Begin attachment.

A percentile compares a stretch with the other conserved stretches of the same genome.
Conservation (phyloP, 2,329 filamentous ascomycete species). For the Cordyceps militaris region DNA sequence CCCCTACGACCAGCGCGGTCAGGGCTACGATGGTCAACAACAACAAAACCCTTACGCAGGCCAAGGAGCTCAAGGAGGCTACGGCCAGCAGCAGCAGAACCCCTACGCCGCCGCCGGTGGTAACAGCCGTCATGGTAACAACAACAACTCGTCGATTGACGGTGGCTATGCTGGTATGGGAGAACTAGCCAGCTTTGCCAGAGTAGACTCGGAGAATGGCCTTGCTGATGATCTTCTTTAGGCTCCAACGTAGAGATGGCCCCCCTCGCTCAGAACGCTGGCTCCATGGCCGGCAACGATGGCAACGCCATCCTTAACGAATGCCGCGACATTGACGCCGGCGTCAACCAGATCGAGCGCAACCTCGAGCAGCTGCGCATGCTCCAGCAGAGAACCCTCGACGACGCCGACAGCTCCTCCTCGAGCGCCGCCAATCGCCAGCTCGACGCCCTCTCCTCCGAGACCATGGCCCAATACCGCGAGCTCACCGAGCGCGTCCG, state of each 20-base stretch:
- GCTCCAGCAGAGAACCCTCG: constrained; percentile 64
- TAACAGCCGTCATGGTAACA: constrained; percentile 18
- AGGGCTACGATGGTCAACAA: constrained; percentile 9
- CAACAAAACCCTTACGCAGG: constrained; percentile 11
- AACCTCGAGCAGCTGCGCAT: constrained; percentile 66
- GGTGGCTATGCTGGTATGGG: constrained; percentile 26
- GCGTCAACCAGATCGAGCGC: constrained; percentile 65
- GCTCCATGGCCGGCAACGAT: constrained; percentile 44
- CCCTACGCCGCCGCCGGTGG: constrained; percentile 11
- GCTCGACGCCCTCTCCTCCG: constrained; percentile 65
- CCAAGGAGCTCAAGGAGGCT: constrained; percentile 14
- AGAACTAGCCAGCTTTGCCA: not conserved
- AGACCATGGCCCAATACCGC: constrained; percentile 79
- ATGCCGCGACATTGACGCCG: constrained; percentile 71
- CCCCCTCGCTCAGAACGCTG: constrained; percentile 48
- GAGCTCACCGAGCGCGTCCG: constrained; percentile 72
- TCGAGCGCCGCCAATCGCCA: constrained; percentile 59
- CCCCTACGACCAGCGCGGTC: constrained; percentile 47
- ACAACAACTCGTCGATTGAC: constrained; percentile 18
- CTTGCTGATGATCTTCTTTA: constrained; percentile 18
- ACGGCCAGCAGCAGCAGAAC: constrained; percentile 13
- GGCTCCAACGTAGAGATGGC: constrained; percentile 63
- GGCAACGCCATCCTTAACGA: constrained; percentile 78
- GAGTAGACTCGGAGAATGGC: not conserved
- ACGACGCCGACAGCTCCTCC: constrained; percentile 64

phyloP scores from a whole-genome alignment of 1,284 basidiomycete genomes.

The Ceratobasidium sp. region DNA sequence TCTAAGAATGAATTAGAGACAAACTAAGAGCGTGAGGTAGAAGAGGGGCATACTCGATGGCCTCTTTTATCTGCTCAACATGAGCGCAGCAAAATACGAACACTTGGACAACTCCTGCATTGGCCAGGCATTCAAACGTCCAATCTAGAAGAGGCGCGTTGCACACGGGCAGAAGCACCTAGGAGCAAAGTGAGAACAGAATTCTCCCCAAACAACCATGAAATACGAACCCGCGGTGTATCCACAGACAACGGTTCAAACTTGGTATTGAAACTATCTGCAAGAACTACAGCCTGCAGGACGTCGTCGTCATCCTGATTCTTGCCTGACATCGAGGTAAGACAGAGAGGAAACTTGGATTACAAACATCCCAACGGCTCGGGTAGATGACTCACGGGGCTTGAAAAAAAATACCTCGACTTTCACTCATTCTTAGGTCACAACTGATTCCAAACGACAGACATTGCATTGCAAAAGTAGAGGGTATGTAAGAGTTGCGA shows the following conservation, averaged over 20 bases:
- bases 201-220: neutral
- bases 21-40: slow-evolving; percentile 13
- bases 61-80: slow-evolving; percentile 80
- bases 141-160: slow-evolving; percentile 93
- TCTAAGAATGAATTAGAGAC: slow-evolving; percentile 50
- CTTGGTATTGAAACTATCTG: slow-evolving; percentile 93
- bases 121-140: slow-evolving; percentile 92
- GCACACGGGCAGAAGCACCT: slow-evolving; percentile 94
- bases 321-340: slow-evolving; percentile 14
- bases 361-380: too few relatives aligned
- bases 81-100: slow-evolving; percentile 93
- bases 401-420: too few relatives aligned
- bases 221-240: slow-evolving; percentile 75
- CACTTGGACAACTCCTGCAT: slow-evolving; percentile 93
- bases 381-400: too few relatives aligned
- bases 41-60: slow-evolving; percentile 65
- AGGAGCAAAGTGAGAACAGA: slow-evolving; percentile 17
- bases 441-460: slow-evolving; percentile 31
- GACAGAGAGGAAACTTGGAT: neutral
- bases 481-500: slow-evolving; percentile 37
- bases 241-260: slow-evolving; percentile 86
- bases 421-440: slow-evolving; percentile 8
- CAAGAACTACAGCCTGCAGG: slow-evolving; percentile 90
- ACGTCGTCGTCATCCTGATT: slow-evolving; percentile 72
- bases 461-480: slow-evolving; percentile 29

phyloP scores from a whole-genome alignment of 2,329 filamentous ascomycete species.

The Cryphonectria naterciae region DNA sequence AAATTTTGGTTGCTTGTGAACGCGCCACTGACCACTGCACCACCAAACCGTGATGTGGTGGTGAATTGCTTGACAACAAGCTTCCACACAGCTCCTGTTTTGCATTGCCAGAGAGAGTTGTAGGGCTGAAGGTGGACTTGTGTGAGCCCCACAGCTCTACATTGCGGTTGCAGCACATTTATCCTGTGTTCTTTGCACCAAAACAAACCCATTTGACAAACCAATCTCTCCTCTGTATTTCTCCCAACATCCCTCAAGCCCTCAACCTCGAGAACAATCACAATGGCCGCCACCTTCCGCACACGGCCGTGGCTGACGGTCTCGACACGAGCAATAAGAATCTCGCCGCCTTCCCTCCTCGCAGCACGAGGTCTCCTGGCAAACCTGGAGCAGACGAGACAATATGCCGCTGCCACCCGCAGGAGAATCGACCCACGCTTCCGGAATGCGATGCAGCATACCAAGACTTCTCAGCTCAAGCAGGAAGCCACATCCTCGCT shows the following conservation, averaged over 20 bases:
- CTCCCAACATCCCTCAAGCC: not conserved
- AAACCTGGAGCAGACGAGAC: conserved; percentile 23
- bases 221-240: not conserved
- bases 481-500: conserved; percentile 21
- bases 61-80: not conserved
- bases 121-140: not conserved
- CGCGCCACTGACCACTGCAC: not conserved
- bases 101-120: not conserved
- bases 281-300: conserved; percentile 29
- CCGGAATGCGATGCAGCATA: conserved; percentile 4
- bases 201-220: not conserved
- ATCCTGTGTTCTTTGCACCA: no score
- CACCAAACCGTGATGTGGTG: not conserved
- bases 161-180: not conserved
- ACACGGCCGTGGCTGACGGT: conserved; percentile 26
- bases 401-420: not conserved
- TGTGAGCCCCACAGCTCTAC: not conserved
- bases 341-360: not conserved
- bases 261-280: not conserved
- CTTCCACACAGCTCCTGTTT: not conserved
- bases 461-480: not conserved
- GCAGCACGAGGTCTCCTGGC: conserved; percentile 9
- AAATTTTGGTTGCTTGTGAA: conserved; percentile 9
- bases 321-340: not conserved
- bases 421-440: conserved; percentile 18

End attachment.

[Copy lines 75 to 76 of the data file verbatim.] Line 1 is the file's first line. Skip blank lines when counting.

- bases 261-280: not conserved
- CTTCCACACAGCTCCTGTTT: not conserved